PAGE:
That hasn’t stopped Shine though, which looks to combine a magnet style pedometer with a companion app in order to measure your daily activity. The Shine connects to you via a simple clip, meaning you can position it on your waistband, in your pocket or even more discreetly, on your sock. The Shine syncs with your iPhone when you place the device on the phone, and this allows it to pull data about your daily activity and your sleeping patterns. The app will tell you what to do to get fitter, giving practical and useful advice.
At £79 it is a super affordable way to get into the activity tracker game, and this nifty, lightweight, inconspicuous device saves on a lot of the bulk and cost of rival products. The Shine will be available on iOS from July
At a quite staggering £999, Kickr is not going to be a solution for the weekend warrior. It makes the list though because it is a wonderful piece of technology which will become popular even at this price point.
Wahoo create super advanced heart rate monitors for serious athletes and they’re the brains behind Kickr. The premise is that the Kickr can turn any bike into a cloud-powered exercise bike, which syncs all of your data across your web enabled devices.
Available on iOS, this is really a solution for the iPad as you need a larger screen to see the benefits. Kickr acts as a framework for your bike, and the iPad becomes the control panel. Through your iPad, you can control the difficulty levels of the ride, as well as the scenery that you ride through. With the Tour de France fast approaching, you can follow the same path as Froome and Wiggins as they battle for a historic back to back Team Sky victory. You can plug in scenery from your local area or from far flung destinations that you could only otherwise dream of cycling.
Share your stats across the social web as well as directly with friends, allowing cycling groups to compare their stats and efforts over time. This may become a really popular device with groups of cyclists rather than individuals due to the cost.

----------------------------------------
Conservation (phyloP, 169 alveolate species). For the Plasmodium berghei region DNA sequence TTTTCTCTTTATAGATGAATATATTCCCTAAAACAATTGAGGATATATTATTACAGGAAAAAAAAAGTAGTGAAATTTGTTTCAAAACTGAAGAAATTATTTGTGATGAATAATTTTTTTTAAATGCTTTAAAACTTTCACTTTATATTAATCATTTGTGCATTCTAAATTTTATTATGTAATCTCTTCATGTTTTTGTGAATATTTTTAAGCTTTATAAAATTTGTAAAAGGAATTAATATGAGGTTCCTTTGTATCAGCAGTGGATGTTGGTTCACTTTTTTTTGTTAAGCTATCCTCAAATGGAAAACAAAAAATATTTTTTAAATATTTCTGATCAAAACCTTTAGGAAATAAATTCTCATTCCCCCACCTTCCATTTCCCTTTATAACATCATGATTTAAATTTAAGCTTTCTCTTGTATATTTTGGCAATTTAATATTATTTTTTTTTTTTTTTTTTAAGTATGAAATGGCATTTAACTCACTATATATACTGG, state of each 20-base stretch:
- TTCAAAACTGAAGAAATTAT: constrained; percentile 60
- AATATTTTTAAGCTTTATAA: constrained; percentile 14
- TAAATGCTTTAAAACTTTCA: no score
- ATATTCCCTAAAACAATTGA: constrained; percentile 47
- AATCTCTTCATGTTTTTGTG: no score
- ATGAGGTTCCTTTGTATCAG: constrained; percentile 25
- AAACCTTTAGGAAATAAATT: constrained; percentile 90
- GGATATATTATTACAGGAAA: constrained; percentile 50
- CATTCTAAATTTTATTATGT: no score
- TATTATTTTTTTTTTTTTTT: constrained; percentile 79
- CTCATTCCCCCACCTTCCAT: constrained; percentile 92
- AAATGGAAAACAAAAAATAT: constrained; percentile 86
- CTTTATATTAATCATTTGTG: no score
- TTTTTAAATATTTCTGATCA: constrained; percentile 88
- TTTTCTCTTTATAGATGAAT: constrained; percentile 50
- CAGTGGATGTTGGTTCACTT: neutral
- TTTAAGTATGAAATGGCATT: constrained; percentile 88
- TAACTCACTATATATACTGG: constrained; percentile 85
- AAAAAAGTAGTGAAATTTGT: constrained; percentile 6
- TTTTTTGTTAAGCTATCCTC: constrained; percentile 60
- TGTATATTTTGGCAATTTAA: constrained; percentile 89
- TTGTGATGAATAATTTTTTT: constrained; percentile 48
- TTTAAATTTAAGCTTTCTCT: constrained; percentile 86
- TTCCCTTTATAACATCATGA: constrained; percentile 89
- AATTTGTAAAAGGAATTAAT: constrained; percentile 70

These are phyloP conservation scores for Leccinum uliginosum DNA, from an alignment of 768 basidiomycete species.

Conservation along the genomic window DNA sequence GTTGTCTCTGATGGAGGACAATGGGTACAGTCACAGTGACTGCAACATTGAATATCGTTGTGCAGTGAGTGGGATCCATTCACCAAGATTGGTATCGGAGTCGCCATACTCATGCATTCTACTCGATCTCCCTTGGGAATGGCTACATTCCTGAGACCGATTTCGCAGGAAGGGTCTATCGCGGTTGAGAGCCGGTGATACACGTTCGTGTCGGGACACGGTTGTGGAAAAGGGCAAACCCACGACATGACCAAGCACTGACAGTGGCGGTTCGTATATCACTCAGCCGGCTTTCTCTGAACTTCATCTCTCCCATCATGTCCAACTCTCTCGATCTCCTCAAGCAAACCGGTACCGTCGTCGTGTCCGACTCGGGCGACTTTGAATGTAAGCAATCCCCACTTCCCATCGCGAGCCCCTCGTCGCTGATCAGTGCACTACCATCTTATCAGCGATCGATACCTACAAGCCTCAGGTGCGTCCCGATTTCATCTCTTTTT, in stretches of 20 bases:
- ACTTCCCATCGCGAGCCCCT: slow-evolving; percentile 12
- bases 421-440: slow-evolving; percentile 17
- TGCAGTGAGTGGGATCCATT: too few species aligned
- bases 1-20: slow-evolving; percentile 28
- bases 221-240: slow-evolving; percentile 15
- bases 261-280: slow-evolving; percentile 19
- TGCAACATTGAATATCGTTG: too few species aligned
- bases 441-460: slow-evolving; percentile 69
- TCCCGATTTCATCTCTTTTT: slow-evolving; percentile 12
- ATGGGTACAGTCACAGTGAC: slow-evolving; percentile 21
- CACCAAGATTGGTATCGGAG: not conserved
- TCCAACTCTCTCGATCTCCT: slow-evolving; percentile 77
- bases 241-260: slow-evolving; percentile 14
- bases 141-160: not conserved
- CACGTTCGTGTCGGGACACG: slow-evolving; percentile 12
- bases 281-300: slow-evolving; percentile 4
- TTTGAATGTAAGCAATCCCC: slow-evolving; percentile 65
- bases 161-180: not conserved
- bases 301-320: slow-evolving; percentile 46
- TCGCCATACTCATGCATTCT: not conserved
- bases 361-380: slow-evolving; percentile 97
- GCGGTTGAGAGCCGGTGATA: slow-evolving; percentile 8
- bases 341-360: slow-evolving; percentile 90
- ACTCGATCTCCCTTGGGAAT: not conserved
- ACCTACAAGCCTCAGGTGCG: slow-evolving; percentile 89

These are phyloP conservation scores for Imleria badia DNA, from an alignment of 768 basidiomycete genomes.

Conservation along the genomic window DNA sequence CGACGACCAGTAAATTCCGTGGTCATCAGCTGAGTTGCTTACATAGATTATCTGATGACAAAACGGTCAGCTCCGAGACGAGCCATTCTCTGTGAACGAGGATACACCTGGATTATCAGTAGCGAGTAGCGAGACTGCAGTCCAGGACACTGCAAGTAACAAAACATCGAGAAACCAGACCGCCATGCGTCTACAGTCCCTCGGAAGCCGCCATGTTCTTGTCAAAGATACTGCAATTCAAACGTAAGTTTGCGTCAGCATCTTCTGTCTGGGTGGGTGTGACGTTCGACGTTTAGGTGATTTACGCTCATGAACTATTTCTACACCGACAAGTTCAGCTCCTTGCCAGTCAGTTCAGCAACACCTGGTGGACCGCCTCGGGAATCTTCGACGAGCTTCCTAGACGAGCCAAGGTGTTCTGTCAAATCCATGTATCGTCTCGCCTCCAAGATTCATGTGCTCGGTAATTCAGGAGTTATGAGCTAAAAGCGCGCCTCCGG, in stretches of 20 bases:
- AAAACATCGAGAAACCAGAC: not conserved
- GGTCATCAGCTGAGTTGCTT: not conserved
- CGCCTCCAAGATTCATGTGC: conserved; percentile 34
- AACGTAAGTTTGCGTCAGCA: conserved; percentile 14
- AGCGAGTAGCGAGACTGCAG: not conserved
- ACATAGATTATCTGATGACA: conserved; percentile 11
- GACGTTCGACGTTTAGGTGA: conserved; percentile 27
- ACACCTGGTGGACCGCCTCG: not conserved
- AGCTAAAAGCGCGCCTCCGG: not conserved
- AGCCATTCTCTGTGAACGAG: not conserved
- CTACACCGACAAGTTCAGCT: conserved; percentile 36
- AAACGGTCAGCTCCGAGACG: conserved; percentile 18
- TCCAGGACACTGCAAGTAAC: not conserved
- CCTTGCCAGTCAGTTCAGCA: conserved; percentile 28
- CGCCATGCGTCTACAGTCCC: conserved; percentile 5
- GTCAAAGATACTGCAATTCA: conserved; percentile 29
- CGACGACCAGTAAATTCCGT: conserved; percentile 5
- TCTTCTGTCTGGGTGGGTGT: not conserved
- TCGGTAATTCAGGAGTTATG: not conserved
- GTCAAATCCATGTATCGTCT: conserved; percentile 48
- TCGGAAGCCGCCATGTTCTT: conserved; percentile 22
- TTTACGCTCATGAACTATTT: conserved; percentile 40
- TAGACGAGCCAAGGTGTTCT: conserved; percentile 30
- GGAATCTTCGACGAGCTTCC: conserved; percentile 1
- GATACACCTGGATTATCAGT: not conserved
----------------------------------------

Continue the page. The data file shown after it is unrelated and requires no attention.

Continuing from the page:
The Kickr solution from Wahoo is available at £999 on iOS
Moves is a really cool piece of fitness tech which models your daily activity, taking into account where you are and where you’ve been. The really cool thing with move is that it also contains an accelerometer and GPS tracking, so it knows if you have been particulary active today relative to previous days.
Let’s say you were running late and you had to run to the tube stop. Moves will know this and will credit you with the additional calories burned, providing some pay off for that stressful morning. Or, if you decided to cycle home on a longer route than normal, Moves will know this and will log the route and the metrics. Your iPhone becomes your pedometer, detailing the metrics from your day. It displays the data in a really social way, as a storyline on the app. Perfect for social sharing and social fitness fans.
So there we have it, best of the best new fitness apps that are coming out in mid-2013. These new apps are providing a second wave of fitness tech, with some new and innovative ideas that are driving the fitness scene forward.
It’s interesting how many apps are now coming with companion hardware, perhaps as a way to ensure that people pay for their service. The latest figures around paid app downloads show that the average Brit is only willing to pay for 10 out of 29 apps (uSwitch research, May 2013), and therefore it remains a challenge for app developers to actually get paid for their great creations.
New models of upgrading are emerging too, like Fitstar’s video upgrades, and I expect that is a trend which will continue.